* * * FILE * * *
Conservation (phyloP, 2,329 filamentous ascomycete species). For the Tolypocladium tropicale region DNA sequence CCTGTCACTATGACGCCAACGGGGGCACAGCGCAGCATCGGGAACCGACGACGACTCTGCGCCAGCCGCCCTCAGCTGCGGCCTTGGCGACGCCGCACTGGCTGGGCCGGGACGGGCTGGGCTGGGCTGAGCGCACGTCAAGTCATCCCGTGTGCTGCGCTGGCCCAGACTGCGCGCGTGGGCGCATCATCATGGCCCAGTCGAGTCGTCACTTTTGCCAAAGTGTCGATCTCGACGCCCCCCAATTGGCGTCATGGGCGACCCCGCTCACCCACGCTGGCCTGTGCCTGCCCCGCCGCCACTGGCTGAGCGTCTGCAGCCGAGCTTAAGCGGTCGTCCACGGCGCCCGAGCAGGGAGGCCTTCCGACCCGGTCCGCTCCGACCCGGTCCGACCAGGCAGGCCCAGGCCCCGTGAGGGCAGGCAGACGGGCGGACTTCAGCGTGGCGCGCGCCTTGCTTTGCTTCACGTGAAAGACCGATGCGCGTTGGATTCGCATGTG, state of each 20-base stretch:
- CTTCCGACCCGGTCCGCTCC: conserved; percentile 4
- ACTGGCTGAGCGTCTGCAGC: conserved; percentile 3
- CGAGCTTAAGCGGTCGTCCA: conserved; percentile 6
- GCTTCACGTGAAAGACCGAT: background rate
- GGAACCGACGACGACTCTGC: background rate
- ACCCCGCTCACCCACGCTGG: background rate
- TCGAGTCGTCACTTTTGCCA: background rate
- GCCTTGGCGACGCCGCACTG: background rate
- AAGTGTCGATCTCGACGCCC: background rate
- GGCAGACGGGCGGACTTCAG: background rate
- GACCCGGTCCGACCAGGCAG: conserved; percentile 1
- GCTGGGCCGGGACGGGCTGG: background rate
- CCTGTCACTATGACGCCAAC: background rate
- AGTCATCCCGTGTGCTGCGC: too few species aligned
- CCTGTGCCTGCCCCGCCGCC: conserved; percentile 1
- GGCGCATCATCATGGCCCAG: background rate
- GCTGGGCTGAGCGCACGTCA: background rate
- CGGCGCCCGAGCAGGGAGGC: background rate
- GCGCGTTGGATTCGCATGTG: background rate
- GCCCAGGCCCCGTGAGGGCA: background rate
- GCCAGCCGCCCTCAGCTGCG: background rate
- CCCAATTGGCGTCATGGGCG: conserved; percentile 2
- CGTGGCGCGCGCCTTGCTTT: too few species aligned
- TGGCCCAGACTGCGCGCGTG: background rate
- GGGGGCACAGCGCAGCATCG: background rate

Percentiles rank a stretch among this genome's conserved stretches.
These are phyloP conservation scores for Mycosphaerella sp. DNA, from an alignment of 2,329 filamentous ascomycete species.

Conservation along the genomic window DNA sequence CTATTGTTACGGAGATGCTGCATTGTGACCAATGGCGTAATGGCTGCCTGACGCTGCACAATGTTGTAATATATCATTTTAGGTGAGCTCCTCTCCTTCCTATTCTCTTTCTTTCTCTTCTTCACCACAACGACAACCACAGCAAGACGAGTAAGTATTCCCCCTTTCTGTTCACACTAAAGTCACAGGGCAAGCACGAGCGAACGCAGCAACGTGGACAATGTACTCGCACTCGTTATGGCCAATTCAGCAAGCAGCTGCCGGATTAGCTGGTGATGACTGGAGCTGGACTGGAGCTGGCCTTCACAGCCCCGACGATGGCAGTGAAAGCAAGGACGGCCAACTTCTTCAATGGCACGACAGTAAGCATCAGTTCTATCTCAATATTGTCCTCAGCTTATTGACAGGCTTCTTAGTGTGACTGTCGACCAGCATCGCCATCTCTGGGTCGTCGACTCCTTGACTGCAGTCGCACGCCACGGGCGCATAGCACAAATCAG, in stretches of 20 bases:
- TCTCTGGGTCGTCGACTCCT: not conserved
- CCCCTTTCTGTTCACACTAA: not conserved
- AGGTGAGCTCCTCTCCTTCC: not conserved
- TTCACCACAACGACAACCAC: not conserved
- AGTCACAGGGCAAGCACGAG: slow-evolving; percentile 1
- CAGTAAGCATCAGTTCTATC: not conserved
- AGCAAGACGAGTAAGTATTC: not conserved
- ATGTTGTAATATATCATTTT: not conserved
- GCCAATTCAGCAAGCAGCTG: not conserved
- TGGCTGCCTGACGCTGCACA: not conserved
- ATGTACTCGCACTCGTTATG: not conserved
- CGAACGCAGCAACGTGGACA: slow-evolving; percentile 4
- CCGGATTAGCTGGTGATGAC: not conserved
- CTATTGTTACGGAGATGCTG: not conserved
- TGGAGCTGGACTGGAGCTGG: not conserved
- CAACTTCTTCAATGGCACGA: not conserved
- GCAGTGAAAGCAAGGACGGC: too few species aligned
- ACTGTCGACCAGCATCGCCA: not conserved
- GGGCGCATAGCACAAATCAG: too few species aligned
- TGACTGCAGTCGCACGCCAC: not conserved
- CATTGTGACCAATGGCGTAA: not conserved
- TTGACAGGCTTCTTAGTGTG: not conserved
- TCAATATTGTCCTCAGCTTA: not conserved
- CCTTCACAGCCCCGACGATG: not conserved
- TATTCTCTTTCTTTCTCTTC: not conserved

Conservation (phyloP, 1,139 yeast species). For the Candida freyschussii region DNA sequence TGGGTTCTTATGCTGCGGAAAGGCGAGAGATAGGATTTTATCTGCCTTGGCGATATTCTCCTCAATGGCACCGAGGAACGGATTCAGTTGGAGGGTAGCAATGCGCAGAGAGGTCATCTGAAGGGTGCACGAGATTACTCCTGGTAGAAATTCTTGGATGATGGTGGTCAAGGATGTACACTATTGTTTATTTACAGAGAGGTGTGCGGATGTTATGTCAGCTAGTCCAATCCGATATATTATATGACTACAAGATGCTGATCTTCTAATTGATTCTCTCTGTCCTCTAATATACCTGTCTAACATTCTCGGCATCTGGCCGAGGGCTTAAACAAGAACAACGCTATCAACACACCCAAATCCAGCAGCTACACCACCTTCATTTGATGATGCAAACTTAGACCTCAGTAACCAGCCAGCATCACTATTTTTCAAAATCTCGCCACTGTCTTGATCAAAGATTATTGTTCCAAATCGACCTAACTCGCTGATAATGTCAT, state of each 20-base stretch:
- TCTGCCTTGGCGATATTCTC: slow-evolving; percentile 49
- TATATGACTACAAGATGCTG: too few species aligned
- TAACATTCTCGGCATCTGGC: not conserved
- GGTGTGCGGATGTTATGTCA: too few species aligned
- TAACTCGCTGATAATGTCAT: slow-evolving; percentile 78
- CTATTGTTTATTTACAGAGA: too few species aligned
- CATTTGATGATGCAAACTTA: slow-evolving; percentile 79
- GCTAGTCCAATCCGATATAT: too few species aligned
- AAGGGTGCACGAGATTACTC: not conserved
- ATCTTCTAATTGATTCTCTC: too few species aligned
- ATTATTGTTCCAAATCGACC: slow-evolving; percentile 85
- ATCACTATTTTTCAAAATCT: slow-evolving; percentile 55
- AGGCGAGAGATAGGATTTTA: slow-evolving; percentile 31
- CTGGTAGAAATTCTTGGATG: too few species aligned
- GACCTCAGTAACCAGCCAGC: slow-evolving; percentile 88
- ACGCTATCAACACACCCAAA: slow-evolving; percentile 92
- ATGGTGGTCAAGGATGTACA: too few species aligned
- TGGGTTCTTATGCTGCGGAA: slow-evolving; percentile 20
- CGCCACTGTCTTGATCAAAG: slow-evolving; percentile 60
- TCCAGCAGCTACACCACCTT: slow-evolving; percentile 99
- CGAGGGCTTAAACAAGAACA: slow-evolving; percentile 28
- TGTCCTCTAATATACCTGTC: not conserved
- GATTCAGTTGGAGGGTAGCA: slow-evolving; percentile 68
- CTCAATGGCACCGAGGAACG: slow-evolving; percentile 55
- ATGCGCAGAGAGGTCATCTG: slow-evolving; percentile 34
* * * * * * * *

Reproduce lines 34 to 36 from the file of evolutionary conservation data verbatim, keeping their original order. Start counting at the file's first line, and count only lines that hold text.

- AGTCACAGGGCAAGCACGAG: slow-evolving; percentile 1
- CAGTAAGCATCAGTTCTATC: not conserved
- AGCAAGACGAGTAAGTATTC: not conserved